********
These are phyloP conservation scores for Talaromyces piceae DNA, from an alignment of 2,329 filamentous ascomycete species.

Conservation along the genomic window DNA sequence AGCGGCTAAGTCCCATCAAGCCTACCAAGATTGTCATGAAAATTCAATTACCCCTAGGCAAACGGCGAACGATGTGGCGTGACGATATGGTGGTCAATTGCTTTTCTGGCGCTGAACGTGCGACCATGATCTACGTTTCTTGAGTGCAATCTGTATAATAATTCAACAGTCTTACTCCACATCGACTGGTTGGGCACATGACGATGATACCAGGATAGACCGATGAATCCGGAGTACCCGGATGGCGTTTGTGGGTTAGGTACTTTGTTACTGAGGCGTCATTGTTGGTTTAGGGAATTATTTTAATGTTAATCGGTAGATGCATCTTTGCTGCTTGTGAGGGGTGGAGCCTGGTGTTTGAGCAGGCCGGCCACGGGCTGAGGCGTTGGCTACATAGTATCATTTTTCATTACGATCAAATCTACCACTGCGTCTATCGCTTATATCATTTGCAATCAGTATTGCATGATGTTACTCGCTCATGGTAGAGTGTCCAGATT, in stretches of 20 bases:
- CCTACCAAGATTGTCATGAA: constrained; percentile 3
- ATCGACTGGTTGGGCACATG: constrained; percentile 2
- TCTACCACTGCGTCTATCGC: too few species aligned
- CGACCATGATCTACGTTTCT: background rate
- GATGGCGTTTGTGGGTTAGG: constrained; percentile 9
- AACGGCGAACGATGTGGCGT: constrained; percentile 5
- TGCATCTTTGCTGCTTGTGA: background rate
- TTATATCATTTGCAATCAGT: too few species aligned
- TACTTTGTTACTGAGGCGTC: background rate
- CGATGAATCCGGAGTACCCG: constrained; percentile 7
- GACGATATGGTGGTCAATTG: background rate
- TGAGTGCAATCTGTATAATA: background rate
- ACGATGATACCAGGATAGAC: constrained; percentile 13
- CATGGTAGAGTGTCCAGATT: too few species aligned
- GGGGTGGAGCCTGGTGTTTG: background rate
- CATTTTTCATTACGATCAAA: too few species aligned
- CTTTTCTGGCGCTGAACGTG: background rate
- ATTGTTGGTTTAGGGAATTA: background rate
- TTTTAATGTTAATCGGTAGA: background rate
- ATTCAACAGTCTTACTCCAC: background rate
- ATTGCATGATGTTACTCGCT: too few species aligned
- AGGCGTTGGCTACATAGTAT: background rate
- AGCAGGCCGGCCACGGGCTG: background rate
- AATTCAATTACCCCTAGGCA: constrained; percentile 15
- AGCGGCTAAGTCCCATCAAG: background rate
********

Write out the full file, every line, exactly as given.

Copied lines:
These are phyloP conservation scores for Talaromyces piceae DNA, from an alignment of 2,329 filamentous ascomycete species.

Conservation along the genomic window DNA sequence AGCGGCTAAGTCCCATCAAGCCTACCAAGATTGTCATGAAAATTCAATTACCCCTAGGCAAACGGCGAACGATGTGGCGTGACGATATGGTGGTCAATTGCTTTTCTGGCGCTGAACGTGCGACCATGATCTACGTTTCTTGAGTGCAATCTGTATAATAATTCAACAGTCTTACTCCACATCGACTGGTTGGGCACATGACGATGATACCAGGATAGACCGATGAATCCGGAGTACCCGGATGGCGTTTGTGGGTTAGGTACTTTGTTACTGAGGCGTCATTGTTGGTTTAGGGAATTATTTTAATGTTAATCGGTAGATGCATCTTTGCTGCTTGTGAGGGGTGGAGCCTGGTGTTTGAGCAGGCCGGCCACGGGCTGAGGCGTTGGCTACATAGTATCATTTTTCATTACGATCAAATCTACCACTGCGTCTATCGCTTATATCATTTGCAATCAGTATTGCATGATGTTACTCGCTCATGGTAGAGTGTCCAGATT, in stretches of 20 bases:
- CCTACCAAGATTGTCATGAA: constrained; percentile 3
- ATCGACTGGTTGGGCACATG: constrained; percentile 2
- TCTACCACTGCGTCTATCGC: too few species aligned
- CGACCATGATCTACGTTTCT: background rate
- GATGGCGTTTGTGGGTTAGG: constrained; percentile 9
- AACGGCGAACGATGTGGCGT: constrained; percentile 5
- TGCATCTTTGCTGCTTGTGA: background rate
- TTATATCATTTGCAATCAGT: too few species aligned
- TACTTTGTTACTGAGGCGTC: background rate
- CGATGAATCCGGAGTACCCG: constrained; percentile 7
- GACGATATGGTGGTCAATTG: background rate
- TGAGTGCAATCTGTATAATA: background rate
- ACGATGATACCAGGATAGAC: constrained; percentile 13
- CATGGTAGAGTGTCCAGATT: too few species aligned
- GGGGTGGAGCCTGGTGTTTG: background rate
- CATTTTTCATTACGATCAAA: too few species aligned
- CTTTTCTGGCGCTGAACGTG: background rate
- ATTGTTGGTTTAGGGAATTA: background rate
- TTTTAATGTTAATCGGTAGA: background rate
- ATTCAACAGTCTTACTCCAC: background rate
- ATTGCATGATGTTACTCGCT: too few species aligned
- AGGCGTTGGCTACATAGTAT: background rate
- AGCAGGCCGGCCACGGGCTG: background rate
- AATTCAATTACCCCTAGGCA: constrained; percentile 15
- AGCGGCTAAGTCCCATCAAG: background rate